Heroku and Pivotal are working on the next generation of buildpacks and presenting it to the Cloud Native Computing Foundation with the hopes to “greatly improve buildpack interoperability between platforms and attract a wide community of contributors, including buildpack creators and maintainers”. From buildpacks.io: Cloud Native Buildpacks are a new effort initiated by Pivotal and Heroku in January 2018. Cloud Native Buildpacks aim to unify the buildpack ecosystems with a platform-to-buildpack contract that is well-defined and that incorporates learnings from maintaining production-grade buildpacks for years at both Pivotal and Heroku, the largest contributors to the buildpack ecosystem. Buildpacks are pluggable, modular tools that translate source code into container-ready artifacts such as OCI images. They replace Dockerfiles in the app development lifecycle with a higher level of abstraction. The proposal offers buildpacks as replacement to Dockerfiles, while serving as a higher level of abstraction. The presentation is tonight (Aug 21) @ 8pm PDT and details on joining the meeting are in the CNCF TOC readme.

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Balaji Subramaniam kubernetes.io

Kubernetes' CPU Manager

Feature highlights of the beta CPU Manager in Kubernetes from Balaji Subramaniam, Cloud Software Engineer and Connor Doyle, Cloud Software Architect at Intel AI… A single compute node in a Kubernetes cluster can run many pods and some of these pods could be running CPU-intensive workloads. In such a scenario, the pods might contend for the CPU resources available in that compute node. When this contention intensifies, the workload can move to different CPUs depending on whether the pod is throttled and the availability of CPUs at scheduling time. There might also be cases where the workload could be sensitive to context switches. In all the above scenarios, the performance of the workload might be affected. If your workload is sensitive to such scenarios, then CPU Manager can be enabled to provide better performance isolation by allocating exclusive CPUs for your workload.

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Cassandra Salisbury blog.golang.org

Portable cloud programming with Go cloud

This post covers how Go Cloud works, how it got started, and how to get involved. Eno Compton and Cassandra Salisbury write on the Go blog: Today, the Go team at Google is releasing a new open source project, Go Cloud, a library and tools for developing on the open cloud. With this project, we aim to make Go the language of choice for developers building portable cloud applications.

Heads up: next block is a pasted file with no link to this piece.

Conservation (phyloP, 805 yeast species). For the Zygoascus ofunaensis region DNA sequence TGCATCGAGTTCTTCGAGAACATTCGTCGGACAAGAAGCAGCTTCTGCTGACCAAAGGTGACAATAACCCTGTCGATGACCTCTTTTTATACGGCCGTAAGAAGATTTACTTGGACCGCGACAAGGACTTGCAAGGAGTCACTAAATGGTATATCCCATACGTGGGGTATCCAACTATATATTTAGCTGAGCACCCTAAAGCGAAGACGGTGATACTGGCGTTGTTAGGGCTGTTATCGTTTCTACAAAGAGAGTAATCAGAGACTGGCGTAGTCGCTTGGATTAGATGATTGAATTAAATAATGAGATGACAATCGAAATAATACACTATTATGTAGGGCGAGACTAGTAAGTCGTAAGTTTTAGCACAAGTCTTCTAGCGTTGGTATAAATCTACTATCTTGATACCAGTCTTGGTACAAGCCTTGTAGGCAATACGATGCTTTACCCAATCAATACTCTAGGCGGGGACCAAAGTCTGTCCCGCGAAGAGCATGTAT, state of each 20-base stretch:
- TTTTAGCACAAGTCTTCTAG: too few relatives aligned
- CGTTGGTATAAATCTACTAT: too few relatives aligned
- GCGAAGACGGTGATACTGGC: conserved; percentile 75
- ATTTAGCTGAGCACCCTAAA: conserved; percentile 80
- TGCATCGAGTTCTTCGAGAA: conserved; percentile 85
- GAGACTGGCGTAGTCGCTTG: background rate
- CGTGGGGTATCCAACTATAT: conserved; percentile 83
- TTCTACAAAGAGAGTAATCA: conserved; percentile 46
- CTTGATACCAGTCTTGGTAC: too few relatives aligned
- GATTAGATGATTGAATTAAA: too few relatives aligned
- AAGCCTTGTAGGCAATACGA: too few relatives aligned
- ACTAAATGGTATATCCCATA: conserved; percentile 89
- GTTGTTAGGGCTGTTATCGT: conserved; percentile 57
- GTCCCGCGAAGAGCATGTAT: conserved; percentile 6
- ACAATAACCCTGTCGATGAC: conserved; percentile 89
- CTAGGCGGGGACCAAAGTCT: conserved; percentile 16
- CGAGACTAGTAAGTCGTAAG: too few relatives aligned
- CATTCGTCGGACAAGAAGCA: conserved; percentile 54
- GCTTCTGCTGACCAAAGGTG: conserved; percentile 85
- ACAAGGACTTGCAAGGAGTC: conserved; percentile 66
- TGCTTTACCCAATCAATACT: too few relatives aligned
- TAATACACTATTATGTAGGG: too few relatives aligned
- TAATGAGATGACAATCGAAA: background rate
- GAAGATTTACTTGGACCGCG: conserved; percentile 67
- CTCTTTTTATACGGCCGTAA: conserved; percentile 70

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Paul Dix InfluxData Blog

Will Kubernetes collapse under the weight of its complexity?

Paul Dix, Founder and CTO of InfluxData, writes on the InfluxData blog: I attended and spoke at KubeCon EU. It was a massive event attended by around 4,700 people … However, I felt there was an underlying problem … everyone I spoke with was either an operator or an SRE. Where were all the application developers? Aren’t those the people that all this complex infrastructure is supposed to serve? Which raised questions for Paul, like… Is Kubernetes too complex? Will it end up collapsing under the weight of its own complexity? Will it fade away as OpenStack has seemed to since 2014? And Paul walked away from KubeCon EU with this perspective: Application developers would be better served by having a happy path to follow with the tools preselected … CNCF’s increasing complexity and broader reach might dilute the focus and brand of Kubernetes … I’m not sure what the answer might be to this or if I’m overblowing it, but from my perspective at the conference, it was like tool porn. Why bother with solving user problems when you can spend your entire career learning about and building new tools for infrastructure?

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Netflix Technology Blog Icon Netflix Technology Blog

Open sourcing Zuul 2

Netflix open sourced their cloud gateway: The Cloud Gateway team at Netflix runs and operates more than 80 clusters of Zuul 2, sending traffic to about 100 (and growing) backend service clusters which amounts to more than 1 million requests per second. Pretty impressive. Click through to get the details of how Zuul 2 works and how they use it inside Netflix. I love when companies who are operating at webscale (😏) share their practices and code with the rest of us.

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Red Hat Icon Red Hat

Red Hat to acquire CoreOS

This is a big deal. We’ve been tracking CoreOS since the beginning — we’re huge fans of Alex, Brandon and the team behind CoreOS. Red Hat has signed a definitive agreement to acquire CoreOS, Inc., an innovator and leader in Kubernetes and container-native solutions, for a purchase price of $250 million. Red Hat is a publicly traded company and while this announcement hasn’t really impacted shareholder value (yet), we, the open source community have been immeasurably impacted by the team behind CoreOS. Also, check out Alex Polvi’s announcement on the CoreOS blog which includes some details and backstory.